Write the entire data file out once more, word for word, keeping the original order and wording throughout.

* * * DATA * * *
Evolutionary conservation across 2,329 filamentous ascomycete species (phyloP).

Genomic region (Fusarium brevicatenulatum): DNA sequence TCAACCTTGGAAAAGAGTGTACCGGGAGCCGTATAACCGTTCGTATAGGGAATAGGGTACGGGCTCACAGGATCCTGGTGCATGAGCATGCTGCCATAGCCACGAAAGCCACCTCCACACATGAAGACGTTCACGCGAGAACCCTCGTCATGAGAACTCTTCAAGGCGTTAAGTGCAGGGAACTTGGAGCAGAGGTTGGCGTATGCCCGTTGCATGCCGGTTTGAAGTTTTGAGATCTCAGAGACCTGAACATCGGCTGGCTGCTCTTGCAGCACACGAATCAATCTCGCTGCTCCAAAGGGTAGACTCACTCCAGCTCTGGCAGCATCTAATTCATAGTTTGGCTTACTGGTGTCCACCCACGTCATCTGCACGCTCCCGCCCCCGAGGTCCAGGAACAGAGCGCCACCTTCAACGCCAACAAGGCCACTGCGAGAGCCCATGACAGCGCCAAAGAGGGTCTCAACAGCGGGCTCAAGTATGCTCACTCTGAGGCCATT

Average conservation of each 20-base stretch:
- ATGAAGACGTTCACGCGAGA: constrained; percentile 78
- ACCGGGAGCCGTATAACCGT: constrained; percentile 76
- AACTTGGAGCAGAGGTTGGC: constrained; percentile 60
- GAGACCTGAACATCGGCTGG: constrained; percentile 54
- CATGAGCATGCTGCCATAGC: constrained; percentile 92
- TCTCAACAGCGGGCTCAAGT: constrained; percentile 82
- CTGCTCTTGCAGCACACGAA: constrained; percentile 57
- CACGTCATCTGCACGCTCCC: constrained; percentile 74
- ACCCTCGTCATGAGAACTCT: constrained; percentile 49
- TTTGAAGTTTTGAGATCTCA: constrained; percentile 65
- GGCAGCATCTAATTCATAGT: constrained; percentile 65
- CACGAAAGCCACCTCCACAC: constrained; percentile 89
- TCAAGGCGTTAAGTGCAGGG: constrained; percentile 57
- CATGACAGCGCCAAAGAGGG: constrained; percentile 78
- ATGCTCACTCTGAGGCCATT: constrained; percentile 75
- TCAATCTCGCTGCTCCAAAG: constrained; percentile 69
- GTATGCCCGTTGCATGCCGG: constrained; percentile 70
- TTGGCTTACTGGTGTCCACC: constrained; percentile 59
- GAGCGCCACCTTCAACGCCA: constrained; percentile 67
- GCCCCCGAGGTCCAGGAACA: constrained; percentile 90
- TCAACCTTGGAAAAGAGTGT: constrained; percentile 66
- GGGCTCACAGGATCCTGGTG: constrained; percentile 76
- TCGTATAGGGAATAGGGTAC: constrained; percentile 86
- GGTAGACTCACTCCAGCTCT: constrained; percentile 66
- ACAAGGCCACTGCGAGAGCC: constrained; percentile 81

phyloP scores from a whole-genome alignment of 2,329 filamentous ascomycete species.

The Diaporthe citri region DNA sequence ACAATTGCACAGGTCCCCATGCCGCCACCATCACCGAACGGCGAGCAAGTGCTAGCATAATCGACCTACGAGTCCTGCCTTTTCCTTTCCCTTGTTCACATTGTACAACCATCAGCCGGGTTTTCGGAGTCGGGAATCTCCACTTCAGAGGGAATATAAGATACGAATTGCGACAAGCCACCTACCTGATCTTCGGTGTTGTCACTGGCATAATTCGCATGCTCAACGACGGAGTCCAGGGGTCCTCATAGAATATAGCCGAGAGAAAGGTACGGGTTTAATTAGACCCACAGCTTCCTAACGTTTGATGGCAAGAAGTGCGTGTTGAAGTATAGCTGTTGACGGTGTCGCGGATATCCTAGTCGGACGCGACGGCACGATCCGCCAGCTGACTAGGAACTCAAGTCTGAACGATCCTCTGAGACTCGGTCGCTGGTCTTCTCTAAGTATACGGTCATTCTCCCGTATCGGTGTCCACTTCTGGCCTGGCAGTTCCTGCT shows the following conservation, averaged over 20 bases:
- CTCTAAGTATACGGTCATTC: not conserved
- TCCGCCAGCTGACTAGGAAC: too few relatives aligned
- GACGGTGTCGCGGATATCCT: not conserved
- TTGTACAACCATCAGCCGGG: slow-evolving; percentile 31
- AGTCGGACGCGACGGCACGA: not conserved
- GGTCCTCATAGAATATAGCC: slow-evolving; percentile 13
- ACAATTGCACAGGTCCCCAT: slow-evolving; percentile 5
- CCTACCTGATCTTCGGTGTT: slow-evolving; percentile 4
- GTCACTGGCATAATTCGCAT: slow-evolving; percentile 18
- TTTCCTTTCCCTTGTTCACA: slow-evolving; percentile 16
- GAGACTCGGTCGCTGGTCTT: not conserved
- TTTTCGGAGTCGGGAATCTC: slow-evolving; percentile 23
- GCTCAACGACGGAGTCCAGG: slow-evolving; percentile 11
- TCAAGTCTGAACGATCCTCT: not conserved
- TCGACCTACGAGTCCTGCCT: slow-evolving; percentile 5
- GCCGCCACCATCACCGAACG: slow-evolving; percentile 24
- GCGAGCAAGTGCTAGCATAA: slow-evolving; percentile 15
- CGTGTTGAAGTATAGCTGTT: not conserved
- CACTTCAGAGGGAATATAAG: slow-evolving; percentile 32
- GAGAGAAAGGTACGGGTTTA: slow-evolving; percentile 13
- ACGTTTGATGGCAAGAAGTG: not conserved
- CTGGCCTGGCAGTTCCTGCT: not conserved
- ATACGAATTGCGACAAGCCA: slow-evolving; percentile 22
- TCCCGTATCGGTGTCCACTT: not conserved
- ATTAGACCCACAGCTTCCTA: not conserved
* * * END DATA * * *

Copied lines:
Evolutionary conservation across 2,329 filamentous ascomycete species (phyloP).

Genomic region (Fusarium brevicatenulatum): DNA sequence TCAACCTTGGAAAAGAGTGTACCGGGAGCCGTATAACCGTTCGTATAGGGAATAGGGTACGGGCTCACAGGATCCTGGTGCATGAGCATGCTGCCATAGCCACGAAAGCCACCTCCACACATGAAGACGTTCACGCGAGAACCCTCGTCATGAGAACTCTTCAAGGCGTTAAGTGCAGGGAACTTGGAGCAGAGGTTGGCGTATGCCCGTTGCATGCCGGTTTGAAGTTTTGAGATCTCAGAGACCTGAACATCGGCTGGCTGCTCTTGCAGCACACGAATCAATCTCGCTGCTCCAAAGGGTAGACTCACTCCAGCTCTGGCAGCATCTAATTCATAGTTTGGCTTACTGGTGTCCACCCACGTCATCTGCACGCTCCCGCCCCCGAGGTCCAGGAACAGAGCGCCACCTTCAACGCCAACAAGGCCACTGCGAGAGCCCATGACAGCGCCAAAGAGGGTCTCAACAGCGGGCTCAAGTATGCTCACTCTGAGGCCATT

Average conservation of each 20-base stretch:
- ATGAAGACGTTCACGCGAGA: constrained; percentile 78
- ACCGGGAGCCGTATAACCGT: constrained; percentile 76
- AACTTGGAGCAGAGGTTGGC: constrained; percentile 60
- GAGACCTGAACATCGGCTGG: constrained; percentile 54
- CATGAGCATGCTGCCATAGC: constrained; percentile 92
- TCTCAACAGCGGGCTCAAGT: constrained; percentile 82
- CTGCTCTTGCAGCACACGAA: constrained; percentile 57
- CACGTCATCTGCACGCTCCC: constrained; percentile 74
- ACCCTCGTCATGAGAACTCT: constrained; percentile 49
- TTTGAAGTTTTGAGATCTCA: constrained; percentile 65
- GGCAGCATCTAATTCATAGT: constrained; percentile 65
- CACGAAAGCCACCTCCACAC: constrained; percentile 89
- TCAAGGCGTTAAGTGCAGGG: constrained; percentile 57
- CATGACAGCGCCAAAGAGGG: constrained; percentile 78
- ATGCTCACTCTGAGGCCATT: constrained; percentile 75
- TCAATCTCGCTGCTCCAAAG: constrained; percentile 69
- GTATGCCCGTTGCATGCCGG: constrained; percentile 70
- TTGGCTTACTGGTGTCCACC: constrained; percentile 59
- GAGCGCCACCTTCAACGCCA: constrained; percentile 67
- GCCCCCGAGGTCCAGGAACA: constrained; percentile 90
- TCAACCTTGGAAAAGAGTGT: constrained; percentile 66
- GGGCTCACAGGATCCTGGTG: constrained; percentile 76
- TCGTATAGGGAATAGGGTAC: constrained; percentile 86
- GGTAGACTCACTCCAGCTCT: constrained; percentile 66
- ACAAGGCCACTGCGAGAGCC: constrained; percentile 81

phyloP scores from a whole-genome alignment of 2,329 filamentous ascomycete species.

The Diaporthe citri region DNA sequence ACAATTGCACAGGTCCCCATGCCGCCACCATCACCGAACGGCGAGCAAGTGCTAGCATAATCGACCTACGAGTCCTGCCTTTTCCTTTCCCTTGTTCACATTGTACAACCATCAGCCGGGTTTTCGGAGTCGGGAATCTCCACTTCAGAGGGAATATAAGATACGAATTGCGACAAGCCACCTACCTGATCTTCGGTGTTGTCACTGGCATAATTCGCATGCTCAACGACGGAGTCCAGGGGTCCTCATAGAATATAGCCGAGAGAAAGGTACGGGTTTAATTAGACCCACAGCTTCCTAACGTTTGATGGCAAGAAGTGCGTGTTGAAGTATAGCTGTTGACGGTGTCGCGGATATCCTAGTCGGACGCGACGGCACGATCCGCCAGCTGACTAGGAACTCAAGTCTGAACGATCCTCTGAGACTCGGTCGCTGGTCTTCTCTAAGTATACGGTCATTCTCCCGTATCGGTGTCCACTTCTGGCCTGGCAGTTCCTGCT shows the following conservation, averaged over 20 bases:
- CTCTAAGTATACGGTCATTC: not conserved
- TCCGCCAGCTGACTAGGAAC: too few relatives aligned
- GACGGTGTCGCGGATATCCT: not conserved
- TTGTACAACCATCAGCCGGG: slow-evolving; percentile 31
- AGTCGGACGCGACGGCACGA: not conserved
- GGTCCTCATAGAATATAGCC: slow-evolving; percentile 13
- ACAATTGCACAGGTCCCCAT: slow-evolving; percentile 5
- CCTACCTGATCTTCGGTGTT: slow-evolving; percentile 4
- GTCACTGGCATAATTCGCAT: slow-evolving; percentile 18
- TTTCCTTTCCCTTGTTCACA: slow-evolving; percentile 16
- GAGACTCGGTCGCTGGTCTT: not conserved
- TTTTCGGAGTCGGGAATCTC: slow-evolving; percentile 23
- GCTCAACGACGGAGTCCAGG: slow-evolving; percentile 11
- TCAAGTCTGAACGATCCTCT: not conserved
- TCGACCTACGAGTCCTGCCT: slow-evolving; percentile 5
- GCCGCCACCATCACCGAACG: slow-evolving; percentile 24
- GCGAGCAAGTGCTAGCATAA: slow-evolving; percentile 15
- CGTGTTGAAGTATAGCTGTT: not conserved
- CACTTCAGAGGGAATATAAG: slow-evolving; percentile 32
- GAGAGAAAGGTACGGGTTTA: slow-evolving; percentile 13
- ACGTTTGATGGCAAGAAGTG: not conserved
- CTGGCCTGGCAGTTCCTGCT: not conserved
- ATACGAATTGCGACAAGCCA: slow-evolving; percentile 22
- TCCCGTATCGGTGTCCACTT: not conserved
- ATTAGACCCACAGCTTCCTA: not conserved